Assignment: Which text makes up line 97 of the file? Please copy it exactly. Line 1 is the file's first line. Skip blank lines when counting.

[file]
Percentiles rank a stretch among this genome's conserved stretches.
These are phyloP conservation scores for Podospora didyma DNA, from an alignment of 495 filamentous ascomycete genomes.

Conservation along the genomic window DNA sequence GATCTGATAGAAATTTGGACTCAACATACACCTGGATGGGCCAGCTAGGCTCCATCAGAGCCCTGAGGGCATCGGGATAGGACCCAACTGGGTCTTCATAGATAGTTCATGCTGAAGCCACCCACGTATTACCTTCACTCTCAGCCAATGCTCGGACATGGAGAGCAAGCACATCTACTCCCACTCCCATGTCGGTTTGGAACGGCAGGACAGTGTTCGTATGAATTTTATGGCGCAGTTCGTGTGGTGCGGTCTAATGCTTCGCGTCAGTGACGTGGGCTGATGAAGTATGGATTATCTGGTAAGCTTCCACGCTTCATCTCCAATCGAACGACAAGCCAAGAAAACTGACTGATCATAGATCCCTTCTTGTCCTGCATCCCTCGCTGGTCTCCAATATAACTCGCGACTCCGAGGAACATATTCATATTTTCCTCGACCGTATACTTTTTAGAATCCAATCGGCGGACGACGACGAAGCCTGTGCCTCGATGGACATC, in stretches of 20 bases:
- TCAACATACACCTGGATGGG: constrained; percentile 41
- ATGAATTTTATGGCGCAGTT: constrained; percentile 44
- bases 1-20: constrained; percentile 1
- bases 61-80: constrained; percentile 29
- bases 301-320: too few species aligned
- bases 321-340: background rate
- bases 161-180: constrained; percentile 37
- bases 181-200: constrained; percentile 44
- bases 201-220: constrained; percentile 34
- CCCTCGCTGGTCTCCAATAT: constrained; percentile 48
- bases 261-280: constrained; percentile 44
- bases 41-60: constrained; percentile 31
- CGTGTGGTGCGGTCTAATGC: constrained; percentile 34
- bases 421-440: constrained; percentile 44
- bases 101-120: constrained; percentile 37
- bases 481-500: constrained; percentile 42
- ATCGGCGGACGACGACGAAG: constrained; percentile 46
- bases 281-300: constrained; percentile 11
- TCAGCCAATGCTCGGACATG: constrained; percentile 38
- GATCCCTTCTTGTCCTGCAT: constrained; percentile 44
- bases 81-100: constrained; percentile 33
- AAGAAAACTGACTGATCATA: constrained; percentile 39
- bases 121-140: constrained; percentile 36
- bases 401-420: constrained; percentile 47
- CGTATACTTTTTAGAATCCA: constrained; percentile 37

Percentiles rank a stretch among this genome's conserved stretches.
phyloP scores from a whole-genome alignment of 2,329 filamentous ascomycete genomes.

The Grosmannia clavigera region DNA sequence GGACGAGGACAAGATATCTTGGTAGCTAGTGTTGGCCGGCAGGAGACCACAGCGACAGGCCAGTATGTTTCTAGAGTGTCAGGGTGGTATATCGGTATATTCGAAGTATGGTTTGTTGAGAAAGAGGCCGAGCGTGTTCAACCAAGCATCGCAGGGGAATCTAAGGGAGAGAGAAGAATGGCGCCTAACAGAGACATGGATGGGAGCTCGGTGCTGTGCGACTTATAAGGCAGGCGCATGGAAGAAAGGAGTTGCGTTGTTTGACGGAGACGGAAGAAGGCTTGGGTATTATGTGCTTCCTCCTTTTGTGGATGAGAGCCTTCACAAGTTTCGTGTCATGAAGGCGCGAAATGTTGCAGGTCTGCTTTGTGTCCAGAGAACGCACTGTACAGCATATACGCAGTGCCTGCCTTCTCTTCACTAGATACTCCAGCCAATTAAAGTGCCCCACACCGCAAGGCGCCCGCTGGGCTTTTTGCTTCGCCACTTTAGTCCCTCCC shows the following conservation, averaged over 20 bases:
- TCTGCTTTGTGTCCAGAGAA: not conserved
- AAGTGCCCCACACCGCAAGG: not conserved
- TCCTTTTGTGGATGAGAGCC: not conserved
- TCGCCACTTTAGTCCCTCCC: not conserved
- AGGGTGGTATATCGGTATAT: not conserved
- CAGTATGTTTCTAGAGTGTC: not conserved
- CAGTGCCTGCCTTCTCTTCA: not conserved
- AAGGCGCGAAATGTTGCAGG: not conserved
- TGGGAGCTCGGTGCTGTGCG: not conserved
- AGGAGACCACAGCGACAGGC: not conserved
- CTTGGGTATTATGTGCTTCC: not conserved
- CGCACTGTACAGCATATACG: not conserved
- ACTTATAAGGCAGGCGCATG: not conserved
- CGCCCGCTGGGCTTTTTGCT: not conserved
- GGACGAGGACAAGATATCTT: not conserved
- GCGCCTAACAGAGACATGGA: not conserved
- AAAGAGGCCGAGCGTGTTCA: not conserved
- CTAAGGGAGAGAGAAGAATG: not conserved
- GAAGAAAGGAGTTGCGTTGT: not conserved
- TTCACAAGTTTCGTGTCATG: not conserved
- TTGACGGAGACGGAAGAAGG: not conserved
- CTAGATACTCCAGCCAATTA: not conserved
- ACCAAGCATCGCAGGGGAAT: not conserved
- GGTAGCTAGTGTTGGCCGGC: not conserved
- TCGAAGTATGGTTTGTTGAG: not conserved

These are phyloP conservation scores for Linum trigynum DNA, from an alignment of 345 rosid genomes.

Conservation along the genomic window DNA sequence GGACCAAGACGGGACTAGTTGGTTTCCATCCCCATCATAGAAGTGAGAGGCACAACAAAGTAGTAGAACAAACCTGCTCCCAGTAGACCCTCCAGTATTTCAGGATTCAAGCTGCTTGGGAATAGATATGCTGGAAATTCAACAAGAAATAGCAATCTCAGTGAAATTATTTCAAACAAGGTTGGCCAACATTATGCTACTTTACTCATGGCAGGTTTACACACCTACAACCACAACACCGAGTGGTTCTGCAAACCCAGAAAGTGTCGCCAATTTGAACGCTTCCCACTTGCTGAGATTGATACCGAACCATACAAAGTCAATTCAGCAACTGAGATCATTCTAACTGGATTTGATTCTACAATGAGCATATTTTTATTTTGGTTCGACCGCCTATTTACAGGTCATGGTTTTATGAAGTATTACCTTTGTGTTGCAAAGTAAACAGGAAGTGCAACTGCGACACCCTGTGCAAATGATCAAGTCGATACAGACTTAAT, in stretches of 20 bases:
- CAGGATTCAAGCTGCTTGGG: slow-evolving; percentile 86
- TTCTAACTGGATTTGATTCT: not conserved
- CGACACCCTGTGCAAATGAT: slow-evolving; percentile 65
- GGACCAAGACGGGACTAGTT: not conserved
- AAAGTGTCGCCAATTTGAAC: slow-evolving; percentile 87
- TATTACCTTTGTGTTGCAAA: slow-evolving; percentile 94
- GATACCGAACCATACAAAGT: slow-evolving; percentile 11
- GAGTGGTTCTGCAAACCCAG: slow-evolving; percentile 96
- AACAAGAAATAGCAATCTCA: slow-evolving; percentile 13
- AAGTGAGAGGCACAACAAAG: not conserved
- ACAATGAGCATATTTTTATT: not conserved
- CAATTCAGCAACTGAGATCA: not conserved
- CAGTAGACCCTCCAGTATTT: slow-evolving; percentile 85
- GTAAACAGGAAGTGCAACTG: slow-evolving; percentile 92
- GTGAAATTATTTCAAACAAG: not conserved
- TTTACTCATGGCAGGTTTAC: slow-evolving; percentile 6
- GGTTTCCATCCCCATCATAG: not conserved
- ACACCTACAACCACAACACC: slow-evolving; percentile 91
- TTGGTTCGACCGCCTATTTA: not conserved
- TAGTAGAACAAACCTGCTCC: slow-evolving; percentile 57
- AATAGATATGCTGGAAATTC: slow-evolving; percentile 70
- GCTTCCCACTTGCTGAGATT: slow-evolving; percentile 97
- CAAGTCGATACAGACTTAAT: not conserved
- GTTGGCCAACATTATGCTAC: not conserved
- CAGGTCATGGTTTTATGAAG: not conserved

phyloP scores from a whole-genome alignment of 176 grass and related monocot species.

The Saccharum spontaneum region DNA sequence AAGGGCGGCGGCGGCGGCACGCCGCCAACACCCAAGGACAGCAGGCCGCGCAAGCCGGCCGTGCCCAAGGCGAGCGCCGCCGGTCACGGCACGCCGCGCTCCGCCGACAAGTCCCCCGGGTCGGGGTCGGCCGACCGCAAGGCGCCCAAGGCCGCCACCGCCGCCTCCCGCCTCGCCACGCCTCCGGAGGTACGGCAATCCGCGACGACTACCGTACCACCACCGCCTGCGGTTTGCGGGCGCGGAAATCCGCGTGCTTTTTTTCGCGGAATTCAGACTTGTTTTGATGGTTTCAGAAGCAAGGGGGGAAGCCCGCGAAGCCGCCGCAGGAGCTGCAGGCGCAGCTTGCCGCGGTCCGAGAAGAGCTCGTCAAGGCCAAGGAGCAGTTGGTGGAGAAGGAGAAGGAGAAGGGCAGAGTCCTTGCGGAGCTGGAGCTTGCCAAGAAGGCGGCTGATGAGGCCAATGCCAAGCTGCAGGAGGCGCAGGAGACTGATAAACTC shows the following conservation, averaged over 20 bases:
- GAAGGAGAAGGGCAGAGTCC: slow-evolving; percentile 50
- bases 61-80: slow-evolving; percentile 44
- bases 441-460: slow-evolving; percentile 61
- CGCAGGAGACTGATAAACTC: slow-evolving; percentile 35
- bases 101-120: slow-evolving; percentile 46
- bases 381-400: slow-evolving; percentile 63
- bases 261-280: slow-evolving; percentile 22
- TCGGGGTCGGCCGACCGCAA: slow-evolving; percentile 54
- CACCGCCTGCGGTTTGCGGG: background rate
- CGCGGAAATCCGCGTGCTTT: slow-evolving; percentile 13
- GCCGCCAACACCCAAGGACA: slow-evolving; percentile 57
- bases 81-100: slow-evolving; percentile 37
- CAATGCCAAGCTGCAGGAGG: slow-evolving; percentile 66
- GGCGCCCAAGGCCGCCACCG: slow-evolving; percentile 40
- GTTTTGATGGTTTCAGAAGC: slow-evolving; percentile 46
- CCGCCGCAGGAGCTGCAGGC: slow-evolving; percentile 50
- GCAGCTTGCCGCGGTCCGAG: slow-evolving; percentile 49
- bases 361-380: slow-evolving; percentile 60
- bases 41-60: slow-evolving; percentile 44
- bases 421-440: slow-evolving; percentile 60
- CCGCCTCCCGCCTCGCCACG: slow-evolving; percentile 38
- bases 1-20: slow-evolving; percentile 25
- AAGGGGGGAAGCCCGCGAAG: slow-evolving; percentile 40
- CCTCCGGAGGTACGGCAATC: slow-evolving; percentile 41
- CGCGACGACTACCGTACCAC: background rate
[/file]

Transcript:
- bases 81-100: slow-evolving; percentile 37